Kabbalah in America

Ancient Lore in the New World


Kabbalah in America includes chapters from leading experts in a variety of fields and is the first-ever comprehensive treatment of the title subject from colonial times until the present. Until recently, Kabbalah studies have not extensively covered America, despite America’s centrality in modern and contemporary formations. There exist scattered treatments, but no inclusive expositions. This volume most certainly fills the gap.

It is comprised of 21 articles in eight sections, including Kabbalah in Colonial America; Nineteenth-Century Western Esotericism; The Nineteenth-Century Jewish Interface; Early Twentieth-Century Rational Scholars; The Post-War Counterculture; Liberal American Denominationalism; Ultra-Orthodoxy, American Hasidism and the ‘Other’; and Contemporary American Ritual and Thought. This volume will be sure to set the tone for all future scholarship on American Kabbalah.

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Brian Ogren, Ph.D. (2008), Hebrew University of Jerusalem, is the Anna Smith Fine Associate Professor of Judaic Studies in the Department of Religion at Rice University in Houston, Texas. He has published two previous monographs and one prior edited volume.
List of Contributors

1 Introduction: On the Formation of Research on Kabbalah in America
Brian Ogren

Part 1: Kabbalah in Colonial America

2 “They Have with Faithfulnesse and Care Transmitted the Oracles of God unto us Gentiles”: Jewish Kabbalah and Text Study in the Puritan Imagination
Michael Hoberman

3 The Zohar in Early Protestant American Kabbalah: on Ezra Stiles and the Case for Jewish-Christianity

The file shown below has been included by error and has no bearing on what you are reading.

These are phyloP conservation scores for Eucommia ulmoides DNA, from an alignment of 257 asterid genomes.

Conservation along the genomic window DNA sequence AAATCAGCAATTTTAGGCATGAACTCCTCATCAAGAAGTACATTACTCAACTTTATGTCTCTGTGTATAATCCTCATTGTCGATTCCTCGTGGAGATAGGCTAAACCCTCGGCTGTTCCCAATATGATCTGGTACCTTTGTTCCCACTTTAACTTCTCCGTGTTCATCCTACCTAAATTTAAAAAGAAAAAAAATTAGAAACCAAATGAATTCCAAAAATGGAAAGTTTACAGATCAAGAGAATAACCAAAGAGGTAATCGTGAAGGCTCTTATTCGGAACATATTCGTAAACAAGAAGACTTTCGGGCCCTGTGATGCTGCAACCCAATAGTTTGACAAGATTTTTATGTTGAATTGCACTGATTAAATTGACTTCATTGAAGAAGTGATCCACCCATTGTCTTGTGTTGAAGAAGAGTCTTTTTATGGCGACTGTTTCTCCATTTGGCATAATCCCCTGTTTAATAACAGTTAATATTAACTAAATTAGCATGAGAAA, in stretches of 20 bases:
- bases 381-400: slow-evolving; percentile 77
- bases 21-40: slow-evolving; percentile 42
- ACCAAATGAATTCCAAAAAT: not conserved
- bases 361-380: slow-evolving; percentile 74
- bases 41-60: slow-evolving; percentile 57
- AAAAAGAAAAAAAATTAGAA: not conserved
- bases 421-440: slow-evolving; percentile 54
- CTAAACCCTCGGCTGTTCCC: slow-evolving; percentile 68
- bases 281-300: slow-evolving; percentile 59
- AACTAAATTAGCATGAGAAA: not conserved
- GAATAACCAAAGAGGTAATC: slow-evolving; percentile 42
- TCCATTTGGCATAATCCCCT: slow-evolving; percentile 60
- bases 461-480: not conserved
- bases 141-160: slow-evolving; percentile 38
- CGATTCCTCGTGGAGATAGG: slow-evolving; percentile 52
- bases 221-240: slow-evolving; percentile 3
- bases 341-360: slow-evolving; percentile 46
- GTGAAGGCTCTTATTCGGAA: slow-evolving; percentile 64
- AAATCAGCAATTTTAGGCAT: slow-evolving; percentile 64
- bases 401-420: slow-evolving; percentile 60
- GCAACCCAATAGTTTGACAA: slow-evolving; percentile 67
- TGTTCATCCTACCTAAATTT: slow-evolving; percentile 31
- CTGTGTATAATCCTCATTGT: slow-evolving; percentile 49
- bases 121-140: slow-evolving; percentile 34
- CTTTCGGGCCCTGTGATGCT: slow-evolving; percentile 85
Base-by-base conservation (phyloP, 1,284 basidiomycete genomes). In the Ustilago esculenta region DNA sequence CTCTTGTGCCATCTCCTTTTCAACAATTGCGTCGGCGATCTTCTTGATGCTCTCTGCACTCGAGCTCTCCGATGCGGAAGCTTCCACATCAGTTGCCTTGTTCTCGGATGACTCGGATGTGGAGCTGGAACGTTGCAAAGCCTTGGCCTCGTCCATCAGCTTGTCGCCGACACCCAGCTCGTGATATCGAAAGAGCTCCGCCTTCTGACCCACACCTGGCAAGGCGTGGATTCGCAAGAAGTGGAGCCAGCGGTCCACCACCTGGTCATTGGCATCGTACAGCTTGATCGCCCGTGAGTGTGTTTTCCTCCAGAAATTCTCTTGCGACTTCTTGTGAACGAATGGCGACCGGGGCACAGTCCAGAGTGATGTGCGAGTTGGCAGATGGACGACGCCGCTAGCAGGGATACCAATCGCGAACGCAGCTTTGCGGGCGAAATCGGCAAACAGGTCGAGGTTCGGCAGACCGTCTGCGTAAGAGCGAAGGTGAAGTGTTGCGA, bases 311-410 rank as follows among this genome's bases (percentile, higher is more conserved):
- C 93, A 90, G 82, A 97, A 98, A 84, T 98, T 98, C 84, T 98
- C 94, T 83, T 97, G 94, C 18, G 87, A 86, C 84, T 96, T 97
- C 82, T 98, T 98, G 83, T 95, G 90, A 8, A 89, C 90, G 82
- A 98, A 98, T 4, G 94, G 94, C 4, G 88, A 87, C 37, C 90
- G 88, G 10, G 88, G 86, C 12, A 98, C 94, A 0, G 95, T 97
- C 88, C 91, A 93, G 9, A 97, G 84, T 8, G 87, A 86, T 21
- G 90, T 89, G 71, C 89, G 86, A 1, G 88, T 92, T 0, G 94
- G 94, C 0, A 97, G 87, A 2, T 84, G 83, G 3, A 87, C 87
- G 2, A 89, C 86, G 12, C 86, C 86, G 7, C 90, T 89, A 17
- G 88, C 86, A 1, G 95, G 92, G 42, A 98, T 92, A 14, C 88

Brian Ogren

Part 2: Nineteenth-Century Western Esoteric Trends

4 The Abyss, the Oversoul, and the Kabbalistic Overtones in Emerson’s Work: Tracing the Pre-Freudian Unconscious in America
Clémence Boulouque

5 The Qabbalah of the Hebrews and the Ancient Wisdom Religion of Asia: Isaac Myer and the Kabbalah in America
Boaz Huss

6 Kabbalah in the Ozarks: Thomas Moore Johnson, The Platonist, and the Hermetic Brotherhood of Luxor
Vadim Putzu

Part 3: The Nineteenth-Century Jewish Interface

7 A Kabbalistic Lithograph as a Populariser of Judaism in America—Max Wolff, The Origin of the Rites and Worship of the Hebrews (New York, 1859)
Peter Lanchidi

8 Isidor Kalisch’s Pioneering Translation of Sepher Yetsirah (1877) and Its Rosicrucian Legacy
Jonathan D. Sarna

Part 4: Early Twentieth-Century Rational Scholars

9 Pragmatic Kabbalah: J.L. Sossnitz, Mordecai Kaplan and the Reconstruction of Mysticism and Peoplehood in Early Twentieth-Century America
Eliyahu Stern

10 Solomon Schechter, Abraham J. Heschel, and Alexander Altmann: Scholars on Jewish Mysticism
Moshe Idel

Part 5: The Post-War Counterculture

11 Jewish Mysticism as a Universal Teaching: Allen Ginsberg’s Relation to Kabbalah
Yaakov Ariel

12 Shlomo Carlebach on the West Coast
Pinchas Giller

13 Aryeh Kaplan’s Quest for the Lost Jewish Traditions of Science, Psychology and Prophecy
Alan Brill

Part 6: Liberal American Denominationalism

14 American Reform Judaism’s Increasing Acceptance of Kabbalah: the Contribution of Rabbi Herbert Weiner’s Spiritual Search in 9½ Mystics
Dana Evan Kaplan

15 American Conservative Judaism and Kabbalah
Daniel Horwitz

Part 7: Ultra-Orthodoxy, American Hasidism, and the ‘Other’

16 The Calf Awakens: Language, Zionism and Heresy in Twentieth-Century American Hasidism
Ariel Evan Mayse

17 “The Lower Half of the Globe”: Kabbalah and Social Analysis in the Lubavitcher Rebbe’s Vision for Judaism’s American Era
Philip Wexler and Eli Rubin

18 To Distinguish Israel and the Nations: E Pluribus Unum and Isaac Hutner’s Appropriation of Kabbalistic Anthropology
Elliot R. Wolfson

Part 8: Contemporary American Ritual and Thought

19 Kabbalah as a Tool of Orthodox Outreach
Jody Myers

20 Everything is Sex: Sacred Sexuality and Core Values in the Contemporary American Kabbalistic Cosmos
Marla Segol

21 Identity or Spirituality: the Resurgence of Habad, Neo Hasidism and Ashlagian Kabbalah in America
Ron Margolin
All interested in Kabbalah, American Studies, Jewish Thought, American Religious History, Jewish Studies and Western Esotericism. The volume is intended for specialists and nonspecialists alike.
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